College Scholarships

Here at Trojan Labor we are dedicated to the idea that education can open up doors and break down barriers.  Recently, in memory of one of our employees who tragically lost his life in an accident, we donated to his daughter’s college fund. We also donated to the college fund of the spouse of one of our past American Hero Award recipients. Both of these individuals are very deserving of the scholarships and we look forward to seeing how far their college education will take them in life.

Employee Smartphones and Overtime Pay

      Smartphones have been a great boon for employers who like to be able to stay connected to their employees even during non-traditional work hours. As phones have become more sophisticated, it has become more normal for employees to check email from home or trade texts with employers or customers.  This accessibility arguably means employees are more productive, or at least reachable during the occasional emergency situation.

      But did you know that an employee going through work email at home or performing job duties, even when away from the office is working and needs to be compensated for their time?  That’s right.  Employees must be compensated for work they do, even if it is from home on a Friday night.  And the onus is on the employer to track and account for those hours and ensure employees are paid properly. An understanding of the rules has become even more important since the new Department of Labor FLSA rules will qualify an additional 4.2 million employees for overtime eligibility.

     So now, more than ever, it is vital for employers to revisit their policies on smartphones and answering emails after work hours.  Remember that violations of the FLSA can carry double damages and payment of the employee’s attorneys fees!

Higher Quest Foundation: Honduras

Trojan Labor sponsors the Higher Quest Foundation. The Higher Quest Foundation is dedicated to ending global hunger in a sustainable way through the building an operating of fish farms. One of the Higher Quest Foundation’s more recent projects is in El Jute, Honduras.

The farm is a partnership project between the Higher Quest Foundation and Global Brigades (www.globalbrigades.org) The farm is fully up and running and they expect to harvest their first crop of fish in late summer. We are looking forward to seeing this farm become a sustainable source of protein for the local community.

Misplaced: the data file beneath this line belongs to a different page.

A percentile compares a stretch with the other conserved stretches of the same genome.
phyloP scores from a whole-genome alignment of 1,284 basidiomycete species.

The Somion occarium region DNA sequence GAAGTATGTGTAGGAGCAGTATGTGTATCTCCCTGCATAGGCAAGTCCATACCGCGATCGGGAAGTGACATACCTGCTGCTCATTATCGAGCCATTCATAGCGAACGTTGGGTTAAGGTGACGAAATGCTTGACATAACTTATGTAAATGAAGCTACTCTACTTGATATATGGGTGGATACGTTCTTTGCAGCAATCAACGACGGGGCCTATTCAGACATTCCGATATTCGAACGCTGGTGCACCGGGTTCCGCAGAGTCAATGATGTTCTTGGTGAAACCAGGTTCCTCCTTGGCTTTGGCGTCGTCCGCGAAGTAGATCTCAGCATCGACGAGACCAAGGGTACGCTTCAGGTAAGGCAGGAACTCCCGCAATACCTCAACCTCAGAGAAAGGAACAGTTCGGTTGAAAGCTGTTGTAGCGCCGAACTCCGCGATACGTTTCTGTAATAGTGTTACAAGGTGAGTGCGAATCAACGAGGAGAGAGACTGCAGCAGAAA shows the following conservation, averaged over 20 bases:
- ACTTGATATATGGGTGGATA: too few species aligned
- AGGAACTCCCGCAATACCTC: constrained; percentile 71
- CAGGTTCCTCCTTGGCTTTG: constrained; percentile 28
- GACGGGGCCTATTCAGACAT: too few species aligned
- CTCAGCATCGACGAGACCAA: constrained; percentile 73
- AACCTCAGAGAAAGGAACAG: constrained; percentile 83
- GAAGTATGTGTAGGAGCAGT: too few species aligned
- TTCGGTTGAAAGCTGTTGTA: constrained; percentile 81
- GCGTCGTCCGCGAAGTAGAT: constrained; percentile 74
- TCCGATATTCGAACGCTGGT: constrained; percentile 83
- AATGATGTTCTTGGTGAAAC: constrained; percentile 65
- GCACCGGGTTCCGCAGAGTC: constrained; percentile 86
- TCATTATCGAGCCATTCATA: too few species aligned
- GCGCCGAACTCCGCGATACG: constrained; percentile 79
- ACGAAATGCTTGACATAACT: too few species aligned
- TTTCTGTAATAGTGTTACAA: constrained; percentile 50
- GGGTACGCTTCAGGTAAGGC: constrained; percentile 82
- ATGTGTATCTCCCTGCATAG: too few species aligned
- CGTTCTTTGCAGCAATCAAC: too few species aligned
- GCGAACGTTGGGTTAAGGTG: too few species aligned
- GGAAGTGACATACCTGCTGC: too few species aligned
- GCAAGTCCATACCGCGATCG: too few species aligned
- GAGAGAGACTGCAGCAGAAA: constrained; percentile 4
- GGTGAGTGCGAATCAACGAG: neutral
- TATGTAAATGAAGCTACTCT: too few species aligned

El Jute_Tilapia5 (2)  fishhondurasEl Jute_Tilapia6 (2)

Changes to Florida Workers Compensation Laws

Early last month, Florida Supreme Court ruled that the 104-week temporary total disability statute was unconstitutional in the case of Westphal v. City of St. Petersburg. This conclusion was made as a result of a gap in the statute that was brought to light in this case. The statute had originally stated that employees injured on the job were eligible to receive temporary benefits for up to 104 weeks or until “maximum medical improvement,” whichever came first. The statute did not address what happened to an injured person who is not eligible for permanent disability as they are still medically improving according to their doctor, who is chosen by the employer, but who is also unable to return to work after the 104 weeks. Therefore, the employee is cut off from all benefits while they are still in recovery. This violates the employee’s constitutional right the access to courts.

In this specific case, Bradley Westphal had suffered a back injury caused by heavy lifting in fighting a fire, which ultimately led to surgical procedures to fix a loss of feeling below his knee in his left leg. He was placed on Temporary Total disability. In completion of the 104 weeks of collecting benefits, he was still unable to return to work and had not reached complete medical improvement. He petitioned the courts for either further temporary disability or permanent total disability. The judge denied permanent disability because there was not enough evidence to prove that Westphal would be permanently disabled after he reached complete medical improvement. The solution of the court was to extend the length of time to receive benefits for temporary permanent disability from 104 weeks to 260 weeks.